Hypertension is known as “the silent killer”, and there is a very good reason for that moniker. Along with increasing your risk for cardiovascular diseases, and stroke, high blood pressure can also damage your kidneys, eyes, and brain. In this article, we will focus on blood pressure and kidney disorders; how your kidneys control your blood pressure, the effects of hypertension on kidneys, and how to treat and prevent hypertensive kidney damage.
The kidneys play an important role in removing waste products from the body and in controlling your blood pressure levels through the Renin-Angiotensin-Aldosterone System (RAAS). The kidneys control blood pressure by removing water and salt from blood and producing hormones that help in controlling blood pressure.
Uncontrolled high blood pressure can make your blood vessels narrower. As a result, there is a lack of sufficient blood, and hence oxygen and nutrients for the kidney cells. This leads to scarring of kidney tissue and reduced functioning of the kidneys.
Damaged kidneys lose the ability to filter blood and regulate the fluid, hormones, and salts in the body. Eventually, the kidneys fail to regulate blood pressure.
Hypertension is the second leading cause of the development of kidney damage and kidney failure. Uncontrolled high blood pressure can make your blood vessels narrower. As a result, there is a lack of sufficient blood, and hence oxygen and nutrients for the kidney cells. This leads to scarring of kidney tissue and/or conditions like chronic kidney disease (CKD), where the functioning of the kidneys is reduced.
High blood pressure can also damage the small and delicate blood vessels present in and around your kidneys, leading to leakage of fluid and proteins like albumin from the blood vessels into your urine. Damage to the blood vessels that filter the blood in your kidneys can also result in the retention of substances that need to be eliminated, like creatinine and urea. This results in increased serum or blood creatinine levels, high blood urea levels, and the accumulation of waste and toxins in your body. High urea in blood causes complications like seizures, fainting, heart attack, and kidney failure when left untreated.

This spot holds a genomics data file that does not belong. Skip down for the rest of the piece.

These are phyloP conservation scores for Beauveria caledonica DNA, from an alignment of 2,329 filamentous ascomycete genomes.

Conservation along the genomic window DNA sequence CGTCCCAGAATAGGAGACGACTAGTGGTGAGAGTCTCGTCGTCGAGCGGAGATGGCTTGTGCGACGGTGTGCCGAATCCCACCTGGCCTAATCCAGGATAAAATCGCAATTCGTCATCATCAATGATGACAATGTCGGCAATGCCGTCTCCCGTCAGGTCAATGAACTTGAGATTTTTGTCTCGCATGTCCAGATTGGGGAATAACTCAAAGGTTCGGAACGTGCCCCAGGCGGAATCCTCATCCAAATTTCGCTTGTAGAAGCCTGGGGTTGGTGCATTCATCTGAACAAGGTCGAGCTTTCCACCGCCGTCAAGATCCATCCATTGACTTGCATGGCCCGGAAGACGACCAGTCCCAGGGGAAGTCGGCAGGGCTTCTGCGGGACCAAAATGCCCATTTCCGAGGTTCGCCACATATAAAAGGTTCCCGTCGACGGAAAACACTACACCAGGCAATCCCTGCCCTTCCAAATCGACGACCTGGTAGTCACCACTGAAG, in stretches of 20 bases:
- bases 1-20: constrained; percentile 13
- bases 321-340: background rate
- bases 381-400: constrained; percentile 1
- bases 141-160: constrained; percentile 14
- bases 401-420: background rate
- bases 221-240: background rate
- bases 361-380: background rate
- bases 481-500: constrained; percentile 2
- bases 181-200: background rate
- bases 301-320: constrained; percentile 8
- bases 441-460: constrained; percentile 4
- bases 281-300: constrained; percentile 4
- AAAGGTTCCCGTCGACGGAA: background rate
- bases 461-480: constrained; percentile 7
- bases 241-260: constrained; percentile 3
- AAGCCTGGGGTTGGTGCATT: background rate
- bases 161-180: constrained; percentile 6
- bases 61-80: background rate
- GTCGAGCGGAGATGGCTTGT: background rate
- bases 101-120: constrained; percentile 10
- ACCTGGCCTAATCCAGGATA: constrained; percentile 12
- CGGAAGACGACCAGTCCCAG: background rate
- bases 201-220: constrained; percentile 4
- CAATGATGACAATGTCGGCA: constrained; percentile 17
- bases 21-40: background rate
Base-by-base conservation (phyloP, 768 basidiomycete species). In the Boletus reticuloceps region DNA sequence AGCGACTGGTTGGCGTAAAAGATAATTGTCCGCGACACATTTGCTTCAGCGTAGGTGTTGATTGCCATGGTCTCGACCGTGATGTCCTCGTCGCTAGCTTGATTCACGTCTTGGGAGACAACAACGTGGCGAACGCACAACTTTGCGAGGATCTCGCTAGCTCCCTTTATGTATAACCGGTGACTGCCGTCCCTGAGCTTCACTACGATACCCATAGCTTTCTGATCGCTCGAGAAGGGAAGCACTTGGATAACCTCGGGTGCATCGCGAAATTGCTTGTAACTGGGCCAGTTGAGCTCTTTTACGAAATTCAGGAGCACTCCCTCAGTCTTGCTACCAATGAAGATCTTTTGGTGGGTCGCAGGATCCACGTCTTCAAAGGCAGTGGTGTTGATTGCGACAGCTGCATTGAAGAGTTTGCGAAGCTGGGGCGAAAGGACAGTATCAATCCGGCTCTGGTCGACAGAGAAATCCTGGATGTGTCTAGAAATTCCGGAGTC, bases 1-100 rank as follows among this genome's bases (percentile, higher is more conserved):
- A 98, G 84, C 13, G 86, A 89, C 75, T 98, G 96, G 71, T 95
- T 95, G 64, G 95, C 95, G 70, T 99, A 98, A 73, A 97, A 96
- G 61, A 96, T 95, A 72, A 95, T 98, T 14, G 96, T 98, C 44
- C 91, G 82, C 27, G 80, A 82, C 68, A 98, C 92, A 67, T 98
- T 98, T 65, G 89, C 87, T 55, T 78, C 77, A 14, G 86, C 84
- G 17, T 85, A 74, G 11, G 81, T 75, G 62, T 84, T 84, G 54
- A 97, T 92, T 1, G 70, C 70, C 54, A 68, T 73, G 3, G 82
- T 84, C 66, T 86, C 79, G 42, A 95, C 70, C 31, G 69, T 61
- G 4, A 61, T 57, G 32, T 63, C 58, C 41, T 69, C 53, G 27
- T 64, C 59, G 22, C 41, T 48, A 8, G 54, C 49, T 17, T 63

CKD can be divided into five stages based on the extent of damage and deterioration of kidney function, particularly the glomerular filtration rate (your kidney’s capacity to filter blood). If left untreated, hypertension can cause CKD to worsen, resulting in kidney failure, which is also known as end-stage kidney disease (ESKD).
The following table shows the classification of different stages of CKD based on the glomerular filtration rate.
|Stage of CKD||GFR|
|Stage 1 - Mild kidney damage with normal kidney function||>90 mL/min/1.73 m²|
|Stage 2 - Mild kidney damage with slightly reduced kidney function||60 to 89 mL/min/1.73 m²|
|Stage 3A - Mild to moderate loss of kidney function with kidney damage||45 to 59 mL/min/1.73 m²|
|Stage 3B - Moderate to severe loss of kidney function with kidney damage||30 to 44 mL/min/1.73 m²|
|Stage 4 - Severe loss of kidney function with kidney damage||15 to 29 mL/min/1.73 m²|
|Stage 5 - End Stage Renal Disease (ESRD) or kidney failure||<15 mL/min/1.73 m²|
Source: The National Kidney Foundation USA
When your kidneys are damaged due to conditions like Type 2 Diabetes or infections, it can lead to the accumulation of waste like urea and the retention of sodium and water in your body. This can lead to an increase in your blood volume, which increases the tension in your blood vessels, thus raising your blood pressure.
Also, when the arteries that supply blood to your kidneys are damaged, it can reduce the blood flow to your kidneys. Your kidneys perceive this reduction in blood flow as caused by poor circulation resulting from low blood pressure, which causes them to retain more sodium and water in order to raise your blood pressure levels. This further elevates your already high blood pressure levels. Hypertension caused by chronic kidney disease is called renal hypertension.
Your treatment for chronic kidney disease will be based on the stage of CKD you would be diagnosed with. When you have CKD and Hypertension, your treatment will include:
Your physician may prescribe anti-hypertensive medications along with other medications to prevent the elevation in your blood pressure that is triggered by your kidneys.
Your doctor may recommend dialysis or kidney transplant if you are experiencing kidney failure or if your kidney function is severely compromised.
If you have hypertension, you can take the following measures to prevent complications like kidney damage.
If you have hypertension, consult your doctor if you are experiencing any of the following symptoms of CKD.
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